Remaining members of the fledgling Nick Xenophon Team cannot say who will lead them, nor how they will conduct themselves despite holding the fate of government legislation in their hands as a crucial three vote Senate bloc.
Lesser known members of the "team" elected under the name of their high-profile leader, learned last week they would be without the captain even if the High Court rules he was validly elected in the double dissolution election of 2016.
His shock return to the South Australian scene, a little more than a year into his six-year Senate term, will occur through a negative High Court finding or via his voluntary resignation.
This means the group's rookie senators and single lower house MP will have to reconfigure quickly and plough on in Canberra as the NXT in name only.
While NXT members say publicly they expect Senator Xenophon to continue leading negotiations with the Turnbull government, they acknowledge they have no sense how long that will work and privately concede his involvement will inevitably wane as he becomes preoccupied with South Australia.
As the most experienced parliamentarian, and lead negotiator, his absence will also be felt on the government side. However Mayo MP Rebekha Sharkie revealed this week that in past negotiations, all four NXT members had generally tagged along anyway.
Ms Sharkie also expressed confidence in Senator Xenophon's continued leadership even as an ex-federal parliamentarian.
"We normally have our meetings in Canberra but we will, while we're a small team, be having many of those meetings in Adelaide," she said.
Some public speculation has tended towards Stirling Griff becoming leader, although there is a case also for the current party whip, Skye Kakoschke-Moore. Her duties to date have necessitated close scrutiny of every piece of contentious legislation, and frequent contact with other parties.
So novel are the circumstances confronting the party, and so new are its representatives anyway, that a kind of voluntary stasis prevails.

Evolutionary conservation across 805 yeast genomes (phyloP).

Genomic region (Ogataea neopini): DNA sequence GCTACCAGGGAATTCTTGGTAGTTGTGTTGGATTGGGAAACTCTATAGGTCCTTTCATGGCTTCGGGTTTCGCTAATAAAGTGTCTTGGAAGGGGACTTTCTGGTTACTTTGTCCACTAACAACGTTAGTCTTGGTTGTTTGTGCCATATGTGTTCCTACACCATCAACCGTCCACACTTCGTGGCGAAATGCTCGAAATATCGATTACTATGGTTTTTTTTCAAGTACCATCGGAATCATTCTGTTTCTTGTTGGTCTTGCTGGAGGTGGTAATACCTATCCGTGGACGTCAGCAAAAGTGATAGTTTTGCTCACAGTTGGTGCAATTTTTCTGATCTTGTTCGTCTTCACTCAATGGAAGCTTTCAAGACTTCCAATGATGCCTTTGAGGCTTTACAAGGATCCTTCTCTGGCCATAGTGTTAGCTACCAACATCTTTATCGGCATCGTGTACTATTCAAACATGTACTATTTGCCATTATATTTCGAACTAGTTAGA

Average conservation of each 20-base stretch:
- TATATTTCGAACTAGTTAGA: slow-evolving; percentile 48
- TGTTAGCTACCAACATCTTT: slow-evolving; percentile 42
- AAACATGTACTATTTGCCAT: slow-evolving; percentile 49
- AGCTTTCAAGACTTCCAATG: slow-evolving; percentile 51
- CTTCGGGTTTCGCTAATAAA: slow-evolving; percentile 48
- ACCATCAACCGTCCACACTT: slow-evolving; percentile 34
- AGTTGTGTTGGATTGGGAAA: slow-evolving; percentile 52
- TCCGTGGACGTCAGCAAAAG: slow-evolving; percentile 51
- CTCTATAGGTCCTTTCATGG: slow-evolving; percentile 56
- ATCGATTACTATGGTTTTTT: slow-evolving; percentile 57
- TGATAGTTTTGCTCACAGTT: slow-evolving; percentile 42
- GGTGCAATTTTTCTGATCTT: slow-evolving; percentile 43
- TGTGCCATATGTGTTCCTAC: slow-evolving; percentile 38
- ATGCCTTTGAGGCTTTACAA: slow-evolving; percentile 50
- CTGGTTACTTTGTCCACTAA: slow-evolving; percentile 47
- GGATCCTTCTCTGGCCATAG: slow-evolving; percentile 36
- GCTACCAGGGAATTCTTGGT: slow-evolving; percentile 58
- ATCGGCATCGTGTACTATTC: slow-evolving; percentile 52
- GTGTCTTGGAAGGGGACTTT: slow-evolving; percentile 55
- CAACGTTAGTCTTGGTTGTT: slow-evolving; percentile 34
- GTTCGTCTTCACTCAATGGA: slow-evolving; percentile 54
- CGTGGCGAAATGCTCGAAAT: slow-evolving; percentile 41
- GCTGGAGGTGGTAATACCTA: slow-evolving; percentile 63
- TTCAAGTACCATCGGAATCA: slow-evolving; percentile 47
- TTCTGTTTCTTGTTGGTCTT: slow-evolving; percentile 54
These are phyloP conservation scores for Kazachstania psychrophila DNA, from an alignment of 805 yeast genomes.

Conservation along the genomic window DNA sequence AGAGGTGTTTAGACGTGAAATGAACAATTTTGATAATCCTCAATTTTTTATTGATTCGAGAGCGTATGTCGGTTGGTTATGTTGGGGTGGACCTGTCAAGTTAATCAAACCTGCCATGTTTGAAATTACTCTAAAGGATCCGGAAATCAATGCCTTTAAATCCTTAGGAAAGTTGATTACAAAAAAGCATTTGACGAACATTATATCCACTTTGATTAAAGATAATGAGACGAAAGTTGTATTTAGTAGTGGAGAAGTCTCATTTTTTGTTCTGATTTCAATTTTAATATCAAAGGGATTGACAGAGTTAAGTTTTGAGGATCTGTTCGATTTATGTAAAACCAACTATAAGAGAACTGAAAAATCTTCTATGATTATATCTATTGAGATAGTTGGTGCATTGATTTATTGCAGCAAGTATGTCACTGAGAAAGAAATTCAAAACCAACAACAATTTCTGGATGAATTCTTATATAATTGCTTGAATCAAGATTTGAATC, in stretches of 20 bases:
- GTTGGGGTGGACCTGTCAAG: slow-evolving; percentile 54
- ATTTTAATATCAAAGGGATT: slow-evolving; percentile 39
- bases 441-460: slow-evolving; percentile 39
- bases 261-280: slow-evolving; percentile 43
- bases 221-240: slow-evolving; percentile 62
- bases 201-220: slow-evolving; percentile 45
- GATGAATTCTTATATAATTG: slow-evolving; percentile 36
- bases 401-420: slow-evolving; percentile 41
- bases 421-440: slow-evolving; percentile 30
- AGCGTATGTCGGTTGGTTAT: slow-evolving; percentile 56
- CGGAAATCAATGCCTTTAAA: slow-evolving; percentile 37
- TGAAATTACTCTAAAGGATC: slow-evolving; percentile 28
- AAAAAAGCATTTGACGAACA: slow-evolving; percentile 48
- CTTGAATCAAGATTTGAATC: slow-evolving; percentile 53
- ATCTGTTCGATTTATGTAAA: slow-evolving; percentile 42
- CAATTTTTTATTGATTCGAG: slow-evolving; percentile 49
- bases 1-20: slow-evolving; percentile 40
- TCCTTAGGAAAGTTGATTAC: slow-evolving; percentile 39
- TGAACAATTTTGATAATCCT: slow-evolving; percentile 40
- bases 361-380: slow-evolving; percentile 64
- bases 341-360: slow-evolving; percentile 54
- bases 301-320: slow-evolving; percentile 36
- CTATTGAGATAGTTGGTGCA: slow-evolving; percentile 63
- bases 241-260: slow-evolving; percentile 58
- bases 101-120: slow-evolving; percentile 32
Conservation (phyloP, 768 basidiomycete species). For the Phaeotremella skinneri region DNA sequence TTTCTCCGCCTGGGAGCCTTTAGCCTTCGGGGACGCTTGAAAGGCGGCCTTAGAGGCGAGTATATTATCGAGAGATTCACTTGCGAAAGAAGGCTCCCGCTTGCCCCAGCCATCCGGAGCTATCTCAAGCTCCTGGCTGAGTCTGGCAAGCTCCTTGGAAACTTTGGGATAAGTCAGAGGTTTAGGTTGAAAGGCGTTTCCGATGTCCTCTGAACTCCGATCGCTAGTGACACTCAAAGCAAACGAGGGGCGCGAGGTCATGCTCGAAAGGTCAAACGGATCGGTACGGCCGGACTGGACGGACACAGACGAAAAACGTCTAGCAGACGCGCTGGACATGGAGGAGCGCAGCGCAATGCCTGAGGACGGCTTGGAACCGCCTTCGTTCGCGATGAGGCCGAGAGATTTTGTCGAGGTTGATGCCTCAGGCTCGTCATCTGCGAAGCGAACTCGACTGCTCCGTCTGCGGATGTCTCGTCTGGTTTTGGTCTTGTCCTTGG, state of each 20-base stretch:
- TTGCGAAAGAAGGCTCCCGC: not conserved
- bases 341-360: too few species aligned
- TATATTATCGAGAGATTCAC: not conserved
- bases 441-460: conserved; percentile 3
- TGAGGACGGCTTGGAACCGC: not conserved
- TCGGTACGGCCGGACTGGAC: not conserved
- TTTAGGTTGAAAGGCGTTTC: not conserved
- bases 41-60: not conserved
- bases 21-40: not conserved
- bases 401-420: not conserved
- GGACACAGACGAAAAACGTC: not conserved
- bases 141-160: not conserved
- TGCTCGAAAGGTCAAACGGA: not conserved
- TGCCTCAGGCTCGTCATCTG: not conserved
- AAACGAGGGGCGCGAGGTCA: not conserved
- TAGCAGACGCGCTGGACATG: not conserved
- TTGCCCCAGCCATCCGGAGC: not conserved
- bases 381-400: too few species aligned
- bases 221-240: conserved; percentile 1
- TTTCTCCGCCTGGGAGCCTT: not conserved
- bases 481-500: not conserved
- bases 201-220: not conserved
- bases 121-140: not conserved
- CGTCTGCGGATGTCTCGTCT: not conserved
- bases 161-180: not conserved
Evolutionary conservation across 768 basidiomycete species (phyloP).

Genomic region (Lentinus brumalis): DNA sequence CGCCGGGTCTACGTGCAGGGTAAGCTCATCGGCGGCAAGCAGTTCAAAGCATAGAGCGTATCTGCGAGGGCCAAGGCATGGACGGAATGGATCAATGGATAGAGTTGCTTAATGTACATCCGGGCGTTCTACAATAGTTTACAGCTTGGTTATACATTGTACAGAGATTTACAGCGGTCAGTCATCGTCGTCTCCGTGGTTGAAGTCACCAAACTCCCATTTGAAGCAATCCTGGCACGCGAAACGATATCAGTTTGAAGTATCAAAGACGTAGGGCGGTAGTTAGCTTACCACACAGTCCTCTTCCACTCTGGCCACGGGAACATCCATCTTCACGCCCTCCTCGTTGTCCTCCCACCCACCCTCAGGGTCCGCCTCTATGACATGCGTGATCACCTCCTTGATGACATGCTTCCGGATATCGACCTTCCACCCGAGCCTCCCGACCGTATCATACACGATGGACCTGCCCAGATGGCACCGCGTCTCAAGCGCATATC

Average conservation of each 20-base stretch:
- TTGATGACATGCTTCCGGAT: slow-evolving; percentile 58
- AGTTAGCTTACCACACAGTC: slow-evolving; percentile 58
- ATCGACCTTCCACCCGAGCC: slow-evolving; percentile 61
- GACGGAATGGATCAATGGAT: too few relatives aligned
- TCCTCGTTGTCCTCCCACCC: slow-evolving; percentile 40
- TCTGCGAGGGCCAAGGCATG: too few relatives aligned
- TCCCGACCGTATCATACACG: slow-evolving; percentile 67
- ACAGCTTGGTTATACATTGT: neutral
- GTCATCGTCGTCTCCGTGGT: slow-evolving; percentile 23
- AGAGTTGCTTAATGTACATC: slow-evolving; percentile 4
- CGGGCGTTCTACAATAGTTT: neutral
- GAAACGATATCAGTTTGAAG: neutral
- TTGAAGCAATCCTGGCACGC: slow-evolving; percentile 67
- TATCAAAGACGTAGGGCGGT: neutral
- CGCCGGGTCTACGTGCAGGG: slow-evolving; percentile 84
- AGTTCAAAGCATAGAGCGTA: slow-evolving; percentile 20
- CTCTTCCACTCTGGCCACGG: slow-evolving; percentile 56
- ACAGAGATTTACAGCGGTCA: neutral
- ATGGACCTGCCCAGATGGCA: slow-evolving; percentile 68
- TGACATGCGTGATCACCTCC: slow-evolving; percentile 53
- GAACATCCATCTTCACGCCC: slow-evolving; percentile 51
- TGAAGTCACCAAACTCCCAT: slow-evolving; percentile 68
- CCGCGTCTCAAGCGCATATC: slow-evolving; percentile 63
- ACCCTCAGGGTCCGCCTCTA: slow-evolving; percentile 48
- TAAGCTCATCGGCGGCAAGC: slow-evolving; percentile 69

"As far as I'm concerned, Nick is the leader of the federal team and will continue to be going forward," Senator Kakoschke-Moore told Fairfax Media.
The party room, with Senator Xenophon still at the helm, will convene in Canberra on Monday morning to assess its options, with insiders hoping the tenor of the current High Court deliberations will have provided some guidance as to its likely verdict.
If Senator Xenophon was not validly elected, due to having unwitting held dual Australian-UK citizenship, then he is out immediately.
His spot - the balance of a plum six-year term - would likely go to the next in line, business consultant, and economist, Tim Storer who was the number four on the NXT Senate ticket.
If however, the court finds Senator Xenophon was validly elected, his resignation will create a casual vacancy allowing his party to nominate a replacement.
This circumstance seems to favour Rex Patrick, currently a senior adviser to the leader, and known to be close to him.
Other names have also been mentioned, including the former candidate in the federal lower house seat of Adelaide, Joe Hill, who picked up 12.8 per cent of the primary vote against the sitting Kate Ellis, and another Xenophon staffer, Connie Bonaros.
"We need to get through the High Court case, and then determine who the replacement senator is so we can have discussion as a team about the more practical aspects of Nick no longer being in the Senate. But when we started out as a team last year we had to work these types of things out too, it was just that Nick was in Canberra with us, now he will be in Adelaide but we will approach it the same way," said Senator Kakoschke-Moore.
The party advised that Mr Storer will not discuss the situation until the High Court has ruled on the citizenship seven.
- This story first appeared on The Sydney Morning Herald.